Just when it seems all hope is lost, in comes Adrian Boseman (Delroy Lindo who was so great in The Chicago Code which seemingly no one watched except me because, hello, Bette Porter in a cop uniform) from the lawsuit’s opposing firm. He gives Diane the proverbial offer she can’t refuse – or believe. Come work for him. They joke that she will be his firm’s “diversity hire.” Hahaha, see, because reverse racism isn’t a thing. Like, for real, it does not exist.
He isn’t mad at her like the rest of her progressive friends about the Ponzi scheme. Because, here’s the thing, the Rindell Fund was invitation-only. And, wouldn’t you know it, they never got around to inviting black folks. Like I was saying, reverse racism isn’t a thing.
One of his firm’s other partners, Barbara Kolstad (played by Justified’s Erica Tazel) is none too pleased with Adrian’s audible to hire Diane. Barbara asks Lucca, who once worked with Diane, if they should hire her. And Lucca surprises them and says they should. Something tells me Lucca is the stealth hero of this whole damn series.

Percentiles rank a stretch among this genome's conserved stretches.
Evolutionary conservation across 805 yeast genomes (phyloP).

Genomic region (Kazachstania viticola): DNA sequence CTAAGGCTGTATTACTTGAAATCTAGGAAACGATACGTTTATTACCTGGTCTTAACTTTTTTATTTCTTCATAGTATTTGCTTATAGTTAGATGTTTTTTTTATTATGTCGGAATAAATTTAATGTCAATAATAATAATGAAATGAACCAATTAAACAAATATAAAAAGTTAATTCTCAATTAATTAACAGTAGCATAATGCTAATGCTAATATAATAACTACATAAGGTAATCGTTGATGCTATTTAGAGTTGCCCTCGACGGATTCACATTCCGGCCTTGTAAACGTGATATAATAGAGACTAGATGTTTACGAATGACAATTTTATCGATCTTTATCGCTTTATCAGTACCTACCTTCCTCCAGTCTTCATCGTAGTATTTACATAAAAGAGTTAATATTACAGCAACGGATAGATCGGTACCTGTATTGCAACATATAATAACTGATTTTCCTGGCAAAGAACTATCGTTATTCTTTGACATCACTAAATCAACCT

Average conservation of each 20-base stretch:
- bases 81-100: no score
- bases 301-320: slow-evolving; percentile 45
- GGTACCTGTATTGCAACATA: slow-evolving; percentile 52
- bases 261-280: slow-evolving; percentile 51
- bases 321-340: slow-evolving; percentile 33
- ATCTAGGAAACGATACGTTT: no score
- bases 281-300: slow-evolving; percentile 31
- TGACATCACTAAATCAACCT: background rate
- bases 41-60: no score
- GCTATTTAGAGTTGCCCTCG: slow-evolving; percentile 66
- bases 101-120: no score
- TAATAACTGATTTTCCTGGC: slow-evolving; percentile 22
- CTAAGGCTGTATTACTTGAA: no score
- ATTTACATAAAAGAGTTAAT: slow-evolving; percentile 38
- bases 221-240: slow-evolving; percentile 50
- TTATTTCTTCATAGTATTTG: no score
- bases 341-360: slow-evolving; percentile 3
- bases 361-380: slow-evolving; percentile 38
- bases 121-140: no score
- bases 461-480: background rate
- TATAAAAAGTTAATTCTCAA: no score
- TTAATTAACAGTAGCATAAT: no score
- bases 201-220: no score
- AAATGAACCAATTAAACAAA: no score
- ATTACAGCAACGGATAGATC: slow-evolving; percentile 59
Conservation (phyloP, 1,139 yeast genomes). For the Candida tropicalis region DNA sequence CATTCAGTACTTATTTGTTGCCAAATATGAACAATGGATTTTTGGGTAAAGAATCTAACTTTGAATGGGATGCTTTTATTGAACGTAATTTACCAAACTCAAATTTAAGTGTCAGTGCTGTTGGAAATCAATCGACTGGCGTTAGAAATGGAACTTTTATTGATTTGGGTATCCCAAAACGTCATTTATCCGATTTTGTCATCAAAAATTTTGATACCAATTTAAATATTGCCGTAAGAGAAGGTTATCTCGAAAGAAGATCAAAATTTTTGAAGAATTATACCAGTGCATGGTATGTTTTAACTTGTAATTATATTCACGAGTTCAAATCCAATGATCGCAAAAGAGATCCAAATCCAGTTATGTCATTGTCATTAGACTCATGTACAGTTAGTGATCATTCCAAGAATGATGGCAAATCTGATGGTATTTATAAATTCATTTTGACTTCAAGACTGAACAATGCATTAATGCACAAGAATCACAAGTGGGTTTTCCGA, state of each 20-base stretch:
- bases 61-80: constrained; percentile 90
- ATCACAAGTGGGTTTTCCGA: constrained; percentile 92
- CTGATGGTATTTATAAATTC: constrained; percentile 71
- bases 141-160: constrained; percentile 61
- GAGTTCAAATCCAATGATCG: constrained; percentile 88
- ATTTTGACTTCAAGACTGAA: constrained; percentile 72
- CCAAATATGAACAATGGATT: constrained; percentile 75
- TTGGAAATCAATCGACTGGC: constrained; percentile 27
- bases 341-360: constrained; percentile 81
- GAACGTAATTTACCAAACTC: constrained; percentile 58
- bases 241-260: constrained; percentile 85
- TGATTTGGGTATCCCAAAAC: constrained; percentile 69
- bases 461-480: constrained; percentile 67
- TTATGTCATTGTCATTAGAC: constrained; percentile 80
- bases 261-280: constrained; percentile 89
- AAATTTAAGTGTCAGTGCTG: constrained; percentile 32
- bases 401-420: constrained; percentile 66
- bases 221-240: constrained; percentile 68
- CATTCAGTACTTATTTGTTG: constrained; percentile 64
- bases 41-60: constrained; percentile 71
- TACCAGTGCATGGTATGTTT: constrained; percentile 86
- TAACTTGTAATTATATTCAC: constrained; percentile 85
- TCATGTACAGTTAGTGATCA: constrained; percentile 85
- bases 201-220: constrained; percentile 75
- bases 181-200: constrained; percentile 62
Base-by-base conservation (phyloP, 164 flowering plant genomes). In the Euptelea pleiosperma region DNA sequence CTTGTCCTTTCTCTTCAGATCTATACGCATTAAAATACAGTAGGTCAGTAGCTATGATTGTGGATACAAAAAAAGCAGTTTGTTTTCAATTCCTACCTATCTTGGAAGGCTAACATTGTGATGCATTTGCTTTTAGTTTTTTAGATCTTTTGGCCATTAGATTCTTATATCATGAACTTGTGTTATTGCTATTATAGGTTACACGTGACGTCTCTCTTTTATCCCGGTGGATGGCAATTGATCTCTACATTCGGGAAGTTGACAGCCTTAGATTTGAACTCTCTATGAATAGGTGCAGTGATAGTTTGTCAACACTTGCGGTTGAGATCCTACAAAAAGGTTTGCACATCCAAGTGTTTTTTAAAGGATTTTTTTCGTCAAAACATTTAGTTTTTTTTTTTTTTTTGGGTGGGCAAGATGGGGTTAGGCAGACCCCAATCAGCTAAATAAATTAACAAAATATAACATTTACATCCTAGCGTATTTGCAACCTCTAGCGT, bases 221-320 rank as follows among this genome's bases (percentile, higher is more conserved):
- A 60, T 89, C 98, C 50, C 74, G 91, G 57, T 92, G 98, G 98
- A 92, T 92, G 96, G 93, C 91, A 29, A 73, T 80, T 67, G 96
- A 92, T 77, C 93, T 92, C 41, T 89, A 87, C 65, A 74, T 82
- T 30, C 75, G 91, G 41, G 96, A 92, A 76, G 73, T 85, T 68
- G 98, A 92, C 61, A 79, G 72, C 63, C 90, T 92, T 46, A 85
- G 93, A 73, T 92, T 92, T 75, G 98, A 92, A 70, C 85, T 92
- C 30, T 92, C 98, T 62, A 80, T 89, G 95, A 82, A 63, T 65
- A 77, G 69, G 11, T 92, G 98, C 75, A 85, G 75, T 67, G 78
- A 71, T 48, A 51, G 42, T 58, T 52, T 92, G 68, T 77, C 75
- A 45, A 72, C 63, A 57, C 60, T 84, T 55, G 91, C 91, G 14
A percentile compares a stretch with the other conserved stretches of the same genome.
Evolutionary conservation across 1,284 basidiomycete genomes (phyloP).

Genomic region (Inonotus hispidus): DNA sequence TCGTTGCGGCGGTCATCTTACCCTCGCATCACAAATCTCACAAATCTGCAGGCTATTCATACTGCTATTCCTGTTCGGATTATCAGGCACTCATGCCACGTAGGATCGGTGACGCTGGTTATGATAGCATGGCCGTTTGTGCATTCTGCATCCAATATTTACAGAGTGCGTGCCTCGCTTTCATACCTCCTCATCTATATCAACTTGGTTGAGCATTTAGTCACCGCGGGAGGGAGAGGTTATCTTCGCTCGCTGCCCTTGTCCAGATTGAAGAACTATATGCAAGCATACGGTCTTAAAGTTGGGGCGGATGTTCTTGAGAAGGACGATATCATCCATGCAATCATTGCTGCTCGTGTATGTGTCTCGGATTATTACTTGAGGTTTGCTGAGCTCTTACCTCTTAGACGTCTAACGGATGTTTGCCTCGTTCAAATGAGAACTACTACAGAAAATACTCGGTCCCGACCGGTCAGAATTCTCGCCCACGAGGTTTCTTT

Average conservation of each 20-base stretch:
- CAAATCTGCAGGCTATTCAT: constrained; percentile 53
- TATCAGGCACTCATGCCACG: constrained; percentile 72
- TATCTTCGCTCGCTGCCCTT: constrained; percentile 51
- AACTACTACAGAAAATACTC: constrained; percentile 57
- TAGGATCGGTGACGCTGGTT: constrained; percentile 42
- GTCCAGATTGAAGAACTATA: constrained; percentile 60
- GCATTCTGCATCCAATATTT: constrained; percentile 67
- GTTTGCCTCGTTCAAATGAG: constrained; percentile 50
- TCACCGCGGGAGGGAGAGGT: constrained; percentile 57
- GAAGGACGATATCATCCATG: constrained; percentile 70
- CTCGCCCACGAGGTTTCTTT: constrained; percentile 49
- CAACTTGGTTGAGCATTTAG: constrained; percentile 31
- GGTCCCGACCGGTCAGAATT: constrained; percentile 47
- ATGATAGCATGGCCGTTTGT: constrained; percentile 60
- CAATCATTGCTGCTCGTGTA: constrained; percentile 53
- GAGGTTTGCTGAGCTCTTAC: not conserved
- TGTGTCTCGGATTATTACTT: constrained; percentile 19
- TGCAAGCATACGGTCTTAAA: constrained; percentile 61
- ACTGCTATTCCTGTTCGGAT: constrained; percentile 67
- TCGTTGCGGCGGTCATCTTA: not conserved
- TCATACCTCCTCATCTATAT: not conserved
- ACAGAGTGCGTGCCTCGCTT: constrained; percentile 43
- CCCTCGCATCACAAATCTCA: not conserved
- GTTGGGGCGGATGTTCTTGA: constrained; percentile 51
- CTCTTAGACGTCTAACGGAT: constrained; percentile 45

In the waning moments of the premiere, just when you’re thinking, this is great. Maia and Amy’s sexual orientation has been almost a non-issue – as it should be in 2017 – we get a “sex tape.” Granted, it’s not really a sex tape of them. It’s just a sex tape that has been posted on TMZ purporting to be them. I know this is meant to illustrate how far tabloid culture will go to sensationalize her family’s scandal.
But, let’s be honest, it’s mostly so The Good Fight could flash “Lesbian Sex Scandal!” across their teaser trailers. Nothing brings in that prime CBS viewership like a “lesbian temptress,” amirite?
Diane now triumphantly announces her departure to the firm and tells them not to let the door hit them in the pocketbook. You see, they’re about to have to pay out big-time in that police brutality lawsuit because of the evidence Maia discovered.
But while things are finally looking up for Diane, Maia is getting unceremoniously shitcanned by the other partners. She sheds one single tear before Diane swoops in, returns the leather portfolio/torch and telling her things aren’t over.